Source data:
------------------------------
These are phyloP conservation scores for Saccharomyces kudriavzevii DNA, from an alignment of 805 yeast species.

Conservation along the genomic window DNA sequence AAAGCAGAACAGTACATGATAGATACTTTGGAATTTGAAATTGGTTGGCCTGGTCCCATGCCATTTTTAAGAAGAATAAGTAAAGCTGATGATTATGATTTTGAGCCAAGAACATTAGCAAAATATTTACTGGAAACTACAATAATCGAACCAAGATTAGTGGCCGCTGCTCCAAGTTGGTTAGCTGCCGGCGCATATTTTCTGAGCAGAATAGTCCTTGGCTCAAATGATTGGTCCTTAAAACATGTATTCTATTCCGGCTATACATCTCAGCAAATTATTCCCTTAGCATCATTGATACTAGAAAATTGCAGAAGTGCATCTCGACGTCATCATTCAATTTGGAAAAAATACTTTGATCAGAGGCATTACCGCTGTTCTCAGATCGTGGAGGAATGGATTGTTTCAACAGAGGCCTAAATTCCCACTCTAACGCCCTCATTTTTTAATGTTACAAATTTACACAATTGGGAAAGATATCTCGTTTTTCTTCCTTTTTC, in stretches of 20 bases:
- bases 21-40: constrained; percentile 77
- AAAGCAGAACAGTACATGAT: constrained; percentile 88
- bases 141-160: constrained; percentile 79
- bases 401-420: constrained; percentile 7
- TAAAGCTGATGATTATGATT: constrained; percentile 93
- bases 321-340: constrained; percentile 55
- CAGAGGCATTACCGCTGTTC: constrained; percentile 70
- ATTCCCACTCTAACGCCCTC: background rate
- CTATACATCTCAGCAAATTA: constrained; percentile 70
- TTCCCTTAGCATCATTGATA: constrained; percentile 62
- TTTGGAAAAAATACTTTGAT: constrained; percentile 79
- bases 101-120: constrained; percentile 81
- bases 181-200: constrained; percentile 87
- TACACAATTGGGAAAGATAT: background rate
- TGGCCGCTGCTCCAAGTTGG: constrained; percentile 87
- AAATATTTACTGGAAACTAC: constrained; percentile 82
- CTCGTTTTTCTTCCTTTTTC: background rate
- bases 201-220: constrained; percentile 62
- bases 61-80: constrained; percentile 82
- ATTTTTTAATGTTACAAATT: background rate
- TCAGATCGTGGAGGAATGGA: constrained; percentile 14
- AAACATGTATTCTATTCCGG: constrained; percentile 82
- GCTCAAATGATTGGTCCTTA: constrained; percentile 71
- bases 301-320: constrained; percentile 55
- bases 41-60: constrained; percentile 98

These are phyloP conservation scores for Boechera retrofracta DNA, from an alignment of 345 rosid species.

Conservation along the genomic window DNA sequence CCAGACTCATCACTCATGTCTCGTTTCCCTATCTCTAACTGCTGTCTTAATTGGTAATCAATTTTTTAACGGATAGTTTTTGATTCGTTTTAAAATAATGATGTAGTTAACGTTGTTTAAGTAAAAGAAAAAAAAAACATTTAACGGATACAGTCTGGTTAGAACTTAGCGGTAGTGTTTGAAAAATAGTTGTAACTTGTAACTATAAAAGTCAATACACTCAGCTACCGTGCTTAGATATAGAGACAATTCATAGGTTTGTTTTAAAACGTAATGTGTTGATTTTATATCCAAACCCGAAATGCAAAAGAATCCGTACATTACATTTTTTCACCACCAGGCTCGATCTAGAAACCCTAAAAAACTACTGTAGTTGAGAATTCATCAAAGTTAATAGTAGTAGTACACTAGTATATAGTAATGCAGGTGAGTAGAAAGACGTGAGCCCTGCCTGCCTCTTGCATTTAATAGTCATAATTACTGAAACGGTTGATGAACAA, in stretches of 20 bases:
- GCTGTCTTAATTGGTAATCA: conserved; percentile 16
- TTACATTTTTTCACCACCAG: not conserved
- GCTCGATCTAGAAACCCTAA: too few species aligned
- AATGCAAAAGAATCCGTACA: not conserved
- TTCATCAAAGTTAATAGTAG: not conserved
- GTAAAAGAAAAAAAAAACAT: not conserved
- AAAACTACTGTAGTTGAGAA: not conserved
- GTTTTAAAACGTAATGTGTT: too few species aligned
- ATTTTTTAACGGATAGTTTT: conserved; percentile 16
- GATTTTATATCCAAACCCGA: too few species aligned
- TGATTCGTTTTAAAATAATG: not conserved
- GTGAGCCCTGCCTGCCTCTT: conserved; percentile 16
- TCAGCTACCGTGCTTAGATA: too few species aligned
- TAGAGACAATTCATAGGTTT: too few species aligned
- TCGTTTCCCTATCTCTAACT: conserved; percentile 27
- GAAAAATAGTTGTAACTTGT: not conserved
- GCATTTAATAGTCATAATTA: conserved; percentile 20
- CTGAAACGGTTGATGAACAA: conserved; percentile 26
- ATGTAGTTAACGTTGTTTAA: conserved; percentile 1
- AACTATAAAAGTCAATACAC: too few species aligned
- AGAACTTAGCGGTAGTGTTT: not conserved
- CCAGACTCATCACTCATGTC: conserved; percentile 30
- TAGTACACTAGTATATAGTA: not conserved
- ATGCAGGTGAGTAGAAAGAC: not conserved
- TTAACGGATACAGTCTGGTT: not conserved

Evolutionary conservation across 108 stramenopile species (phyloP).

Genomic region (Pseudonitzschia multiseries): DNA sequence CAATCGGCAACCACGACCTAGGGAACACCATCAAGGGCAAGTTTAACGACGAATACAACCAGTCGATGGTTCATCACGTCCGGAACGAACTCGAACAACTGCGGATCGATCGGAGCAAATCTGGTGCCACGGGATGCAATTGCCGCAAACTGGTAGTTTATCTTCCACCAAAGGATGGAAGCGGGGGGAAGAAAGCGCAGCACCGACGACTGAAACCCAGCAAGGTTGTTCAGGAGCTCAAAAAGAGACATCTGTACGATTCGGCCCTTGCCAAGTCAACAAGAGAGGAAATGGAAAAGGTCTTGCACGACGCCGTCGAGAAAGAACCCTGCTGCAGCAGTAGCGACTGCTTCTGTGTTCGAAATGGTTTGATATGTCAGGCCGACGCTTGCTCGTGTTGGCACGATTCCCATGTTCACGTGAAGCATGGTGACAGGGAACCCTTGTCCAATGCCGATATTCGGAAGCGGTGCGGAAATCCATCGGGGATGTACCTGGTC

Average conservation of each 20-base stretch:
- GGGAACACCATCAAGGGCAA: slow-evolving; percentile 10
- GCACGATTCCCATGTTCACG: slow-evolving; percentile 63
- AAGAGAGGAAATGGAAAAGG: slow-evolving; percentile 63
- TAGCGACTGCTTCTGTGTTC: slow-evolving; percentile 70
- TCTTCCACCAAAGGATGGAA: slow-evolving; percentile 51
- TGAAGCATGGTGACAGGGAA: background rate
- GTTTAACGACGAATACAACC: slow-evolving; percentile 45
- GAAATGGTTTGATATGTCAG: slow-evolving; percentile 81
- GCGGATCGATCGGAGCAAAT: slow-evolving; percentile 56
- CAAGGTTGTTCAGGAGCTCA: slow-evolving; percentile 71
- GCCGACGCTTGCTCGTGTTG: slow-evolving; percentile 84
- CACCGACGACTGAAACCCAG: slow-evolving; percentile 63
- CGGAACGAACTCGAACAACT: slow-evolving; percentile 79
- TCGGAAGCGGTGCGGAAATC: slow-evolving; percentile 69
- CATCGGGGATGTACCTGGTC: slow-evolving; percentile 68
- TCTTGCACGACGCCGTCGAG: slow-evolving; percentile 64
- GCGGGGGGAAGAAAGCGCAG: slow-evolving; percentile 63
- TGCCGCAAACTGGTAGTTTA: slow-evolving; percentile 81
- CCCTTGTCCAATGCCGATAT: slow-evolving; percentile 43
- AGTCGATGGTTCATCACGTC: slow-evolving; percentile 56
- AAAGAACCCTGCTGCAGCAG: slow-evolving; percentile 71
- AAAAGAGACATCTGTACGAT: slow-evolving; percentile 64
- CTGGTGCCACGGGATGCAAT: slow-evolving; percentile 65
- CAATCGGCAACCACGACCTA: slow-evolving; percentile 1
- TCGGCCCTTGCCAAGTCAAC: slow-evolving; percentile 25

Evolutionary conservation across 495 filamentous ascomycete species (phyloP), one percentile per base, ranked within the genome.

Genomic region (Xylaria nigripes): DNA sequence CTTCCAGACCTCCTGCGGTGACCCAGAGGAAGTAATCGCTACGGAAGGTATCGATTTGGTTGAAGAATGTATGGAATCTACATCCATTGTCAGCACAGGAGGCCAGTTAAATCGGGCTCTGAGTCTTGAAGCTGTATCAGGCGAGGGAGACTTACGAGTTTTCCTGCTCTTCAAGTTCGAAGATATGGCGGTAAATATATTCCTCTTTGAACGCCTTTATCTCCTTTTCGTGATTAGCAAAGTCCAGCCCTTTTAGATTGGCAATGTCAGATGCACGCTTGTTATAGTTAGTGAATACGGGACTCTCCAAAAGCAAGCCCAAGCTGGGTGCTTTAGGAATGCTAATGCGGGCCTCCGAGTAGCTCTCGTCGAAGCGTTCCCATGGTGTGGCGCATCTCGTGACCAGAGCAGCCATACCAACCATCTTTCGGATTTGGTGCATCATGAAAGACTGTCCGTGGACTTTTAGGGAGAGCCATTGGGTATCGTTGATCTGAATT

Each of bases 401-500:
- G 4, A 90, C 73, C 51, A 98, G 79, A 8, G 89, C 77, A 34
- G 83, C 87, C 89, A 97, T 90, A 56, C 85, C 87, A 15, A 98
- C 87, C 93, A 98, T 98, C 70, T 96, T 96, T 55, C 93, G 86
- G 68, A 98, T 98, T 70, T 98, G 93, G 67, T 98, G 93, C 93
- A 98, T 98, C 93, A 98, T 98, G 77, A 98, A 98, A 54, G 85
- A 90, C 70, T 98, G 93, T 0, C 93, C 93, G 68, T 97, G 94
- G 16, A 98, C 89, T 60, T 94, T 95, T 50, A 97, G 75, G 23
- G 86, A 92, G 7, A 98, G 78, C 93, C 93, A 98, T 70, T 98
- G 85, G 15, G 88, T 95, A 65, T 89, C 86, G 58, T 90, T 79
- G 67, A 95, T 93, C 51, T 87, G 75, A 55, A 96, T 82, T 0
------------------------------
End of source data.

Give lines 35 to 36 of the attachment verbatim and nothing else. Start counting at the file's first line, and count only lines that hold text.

- GTAAAAGAAAAAAAAAACAT: not conserved
- AAAACTACTGTAGTTGAGAA: not conserved